American Jews used to think that antisemitism in America existed only on the fringes of the Right. But currently, you find more of it in the mainstream Left. In all likelihood, however, the Left and the Right will unite around the one thing they have in common: hatred for Jews. American Jews are waking up, but by the time they realize that they are reliving the pre-Holocaust days, it just might be too late.
A recent AJC survey highlighted two points indicating that Jews are finally waking up from the illusion of safety. 1) “More than 93% of Democrats, 87% of independents, and 75% of Republicans say antisemitism infects the nation. At least 80% of Jews of all denominations … point to the uptick, as do at least 86% of Jews of all ages.” 2) 31% of American Jews “say they have tucked their Star of David pendant into their blouse, removed their kippot [yarmulke], and avoided publicly wearing, carrying, or displaying other things that might help people identify then [sic] as Jewish.” Additionally, “A quarter of respondents say they avoid certain places, events, or situations out of concern for their safety.”
Antisemitism has been creeping from the fringes to the mainstream in America for several years, but the pace has picked up in the last year or two, and I anticipate that after the election it will become “in vogue” to hate Jews. When that happens, progressives and liberals from the Left will suddenly find common ground with Neo Nazis from the Right, and everyone will agree that they do not need to fight among them since the Jews are the source of all their troubles, Jews are the ones setting them apart, and from here on they’ll know what to do.
If the Jews expect the government, any government, to protect them, they’ve got another thing coming. There is no political sense in supporting Jews: If they restrain antisemitism, then the half of the nation that’s lost the election will turn against the government. But if they can pin the nation’s troubles on the Jews, then what better way is there to unite the nation? This is the exact same ploy that Hitler and numerous rulers before him used in order to unite the nation and divert criticism from the government to a vulnerable minority that everyone hates and envies anyway. The Jews, once more, will become expendable.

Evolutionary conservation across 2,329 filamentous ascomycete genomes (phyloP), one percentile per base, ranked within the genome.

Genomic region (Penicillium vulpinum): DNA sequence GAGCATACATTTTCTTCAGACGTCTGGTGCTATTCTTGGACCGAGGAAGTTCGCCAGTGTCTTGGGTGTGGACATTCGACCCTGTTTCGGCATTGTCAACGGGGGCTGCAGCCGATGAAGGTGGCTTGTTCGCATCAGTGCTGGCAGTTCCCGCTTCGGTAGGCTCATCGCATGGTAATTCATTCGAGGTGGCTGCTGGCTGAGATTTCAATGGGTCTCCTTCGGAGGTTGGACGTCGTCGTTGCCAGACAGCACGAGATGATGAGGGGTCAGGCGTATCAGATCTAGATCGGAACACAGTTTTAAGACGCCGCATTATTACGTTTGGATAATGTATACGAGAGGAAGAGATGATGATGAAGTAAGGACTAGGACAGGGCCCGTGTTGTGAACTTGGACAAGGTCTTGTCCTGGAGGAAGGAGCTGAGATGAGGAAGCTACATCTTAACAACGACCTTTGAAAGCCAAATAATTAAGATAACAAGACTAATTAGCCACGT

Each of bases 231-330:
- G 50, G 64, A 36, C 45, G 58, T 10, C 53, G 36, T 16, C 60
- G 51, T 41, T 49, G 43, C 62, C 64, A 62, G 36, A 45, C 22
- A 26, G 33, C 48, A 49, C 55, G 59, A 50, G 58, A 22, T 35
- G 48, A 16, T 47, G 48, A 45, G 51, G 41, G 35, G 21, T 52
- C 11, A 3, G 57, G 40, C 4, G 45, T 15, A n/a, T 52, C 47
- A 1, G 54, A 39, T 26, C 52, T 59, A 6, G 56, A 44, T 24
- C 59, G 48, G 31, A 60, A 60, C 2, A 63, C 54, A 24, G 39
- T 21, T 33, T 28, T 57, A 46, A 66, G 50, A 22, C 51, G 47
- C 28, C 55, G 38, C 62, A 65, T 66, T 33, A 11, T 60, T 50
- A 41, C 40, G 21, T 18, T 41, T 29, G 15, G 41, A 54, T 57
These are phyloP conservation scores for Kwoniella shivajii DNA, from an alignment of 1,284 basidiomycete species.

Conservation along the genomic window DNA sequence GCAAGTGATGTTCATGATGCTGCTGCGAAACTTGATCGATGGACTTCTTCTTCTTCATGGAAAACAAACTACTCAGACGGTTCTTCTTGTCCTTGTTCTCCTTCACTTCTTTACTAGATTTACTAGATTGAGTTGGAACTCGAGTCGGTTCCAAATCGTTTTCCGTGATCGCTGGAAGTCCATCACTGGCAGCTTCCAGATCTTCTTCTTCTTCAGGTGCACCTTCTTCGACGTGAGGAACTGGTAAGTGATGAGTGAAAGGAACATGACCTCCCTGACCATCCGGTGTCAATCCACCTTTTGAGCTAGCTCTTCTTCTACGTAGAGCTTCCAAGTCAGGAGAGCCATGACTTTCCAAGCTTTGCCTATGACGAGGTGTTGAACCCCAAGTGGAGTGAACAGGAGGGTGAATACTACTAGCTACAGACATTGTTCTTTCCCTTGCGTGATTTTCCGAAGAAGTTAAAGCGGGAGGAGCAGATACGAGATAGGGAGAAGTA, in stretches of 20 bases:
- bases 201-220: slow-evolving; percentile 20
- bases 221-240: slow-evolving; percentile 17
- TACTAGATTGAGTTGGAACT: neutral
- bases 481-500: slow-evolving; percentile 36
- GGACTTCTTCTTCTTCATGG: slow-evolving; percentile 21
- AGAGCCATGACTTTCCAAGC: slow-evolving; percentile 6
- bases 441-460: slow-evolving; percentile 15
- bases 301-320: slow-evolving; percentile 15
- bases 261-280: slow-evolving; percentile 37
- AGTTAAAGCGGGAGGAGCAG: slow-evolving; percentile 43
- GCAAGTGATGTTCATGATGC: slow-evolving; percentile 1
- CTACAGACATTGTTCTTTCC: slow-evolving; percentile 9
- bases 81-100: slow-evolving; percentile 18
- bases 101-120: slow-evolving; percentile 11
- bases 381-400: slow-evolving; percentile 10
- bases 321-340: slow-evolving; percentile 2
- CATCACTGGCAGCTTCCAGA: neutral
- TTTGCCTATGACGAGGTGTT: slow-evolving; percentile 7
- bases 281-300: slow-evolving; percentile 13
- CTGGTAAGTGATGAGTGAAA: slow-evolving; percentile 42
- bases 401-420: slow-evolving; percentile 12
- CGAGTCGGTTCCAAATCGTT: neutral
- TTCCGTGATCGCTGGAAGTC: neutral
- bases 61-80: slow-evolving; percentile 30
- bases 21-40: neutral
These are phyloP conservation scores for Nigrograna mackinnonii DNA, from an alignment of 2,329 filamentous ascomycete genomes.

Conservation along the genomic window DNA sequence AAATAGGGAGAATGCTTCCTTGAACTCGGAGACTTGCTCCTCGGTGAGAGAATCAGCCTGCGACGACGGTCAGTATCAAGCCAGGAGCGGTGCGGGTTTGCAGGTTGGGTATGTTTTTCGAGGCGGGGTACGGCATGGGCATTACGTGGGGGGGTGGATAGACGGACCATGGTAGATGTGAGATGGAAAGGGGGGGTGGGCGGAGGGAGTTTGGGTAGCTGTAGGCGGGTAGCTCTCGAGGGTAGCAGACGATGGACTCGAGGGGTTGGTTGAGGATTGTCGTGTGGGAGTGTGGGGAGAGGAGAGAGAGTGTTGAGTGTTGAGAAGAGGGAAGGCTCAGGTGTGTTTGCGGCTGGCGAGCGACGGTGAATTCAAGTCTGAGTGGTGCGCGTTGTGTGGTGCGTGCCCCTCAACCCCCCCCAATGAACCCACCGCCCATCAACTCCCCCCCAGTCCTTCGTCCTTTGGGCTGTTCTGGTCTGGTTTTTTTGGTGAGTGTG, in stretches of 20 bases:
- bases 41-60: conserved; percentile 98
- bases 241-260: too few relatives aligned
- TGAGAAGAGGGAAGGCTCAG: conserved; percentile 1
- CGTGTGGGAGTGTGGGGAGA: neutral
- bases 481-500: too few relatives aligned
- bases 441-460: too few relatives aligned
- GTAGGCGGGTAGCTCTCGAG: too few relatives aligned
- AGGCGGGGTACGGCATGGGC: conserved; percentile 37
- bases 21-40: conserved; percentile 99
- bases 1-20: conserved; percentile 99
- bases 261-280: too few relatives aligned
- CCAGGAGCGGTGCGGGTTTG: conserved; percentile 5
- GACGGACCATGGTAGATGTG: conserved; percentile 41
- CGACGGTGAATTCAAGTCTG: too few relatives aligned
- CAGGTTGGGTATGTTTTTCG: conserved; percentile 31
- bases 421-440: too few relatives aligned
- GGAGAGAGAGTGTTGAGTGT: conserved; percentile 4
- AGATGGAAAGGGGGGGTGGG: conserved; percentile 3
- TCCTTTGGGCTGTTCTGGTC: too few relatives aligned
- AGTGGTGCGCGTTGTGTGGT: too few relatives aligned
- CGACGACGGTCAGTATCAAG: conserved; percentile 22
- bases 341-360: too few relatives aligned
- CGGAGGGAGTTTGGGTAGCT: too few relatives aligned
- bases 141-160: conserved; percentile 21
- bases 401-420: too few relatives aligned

Unlike Germany in the 1930s, American Jews, remembering the Holocaust, are very active in resisting antisemitism. They protest, establish defense organizations, and lobby on Capitol Hill. But none of it will help. American Jewry has come to symbolize capitalism in its worst form, where money is all that matters, and when you’ve got it, you “make the world go round.” As long as this is the image of Jews in America, they don’t stand a chance against antisemitism.
Jews should engage in one thing and one thing only: connecting with each other. They have to connect among themselves in order to be an example for the rest of the world. Jews have given the world the most important motto of all, the epitome of altruism: “Love your neighbor as yourself.” But if they don’t exercise it, or even try to move in that direction, the world has no need for them and it will opt to carry on without them.
I have been warning American Jews for nearly two decades that their fate would be horrible unless they united and became an example of solidarity. I have written two books about the consequences of disunity and its essential role to the people of Israel, Like a Bundle of Reeds: Why unity and mutual guarantee are today’s call of the hour, and The Jewish Choice: Unity or Anti-Semitism, Historical facts on anti-Semitism. I published hundreds of articles and essays, and given dozens of lectures, live and through the internet, throughout the US and Canada. Despite all the historical evidence I had presented, and despite all the quotes where I had shown that our sages throughout the centuries cautioned that unity is our only hope, hardly anyone listened, much less embraced unity as a solution to our problems.
Now, finally, American Jews accept that there is antisemitism, but they still refuse to believe that they have a solution to it. They think that antisemites can choose not to hate Jews, and don’t realize that it’s their hatred of each other that excites the world’s hatred of them. By the time they realize that all they need is not to hate each other, the world might be too engrossed in accusing Jews, too excited about the discovery of the cause of its troubles. I pray that I am wrong, though history, I’m afraid, is on my side.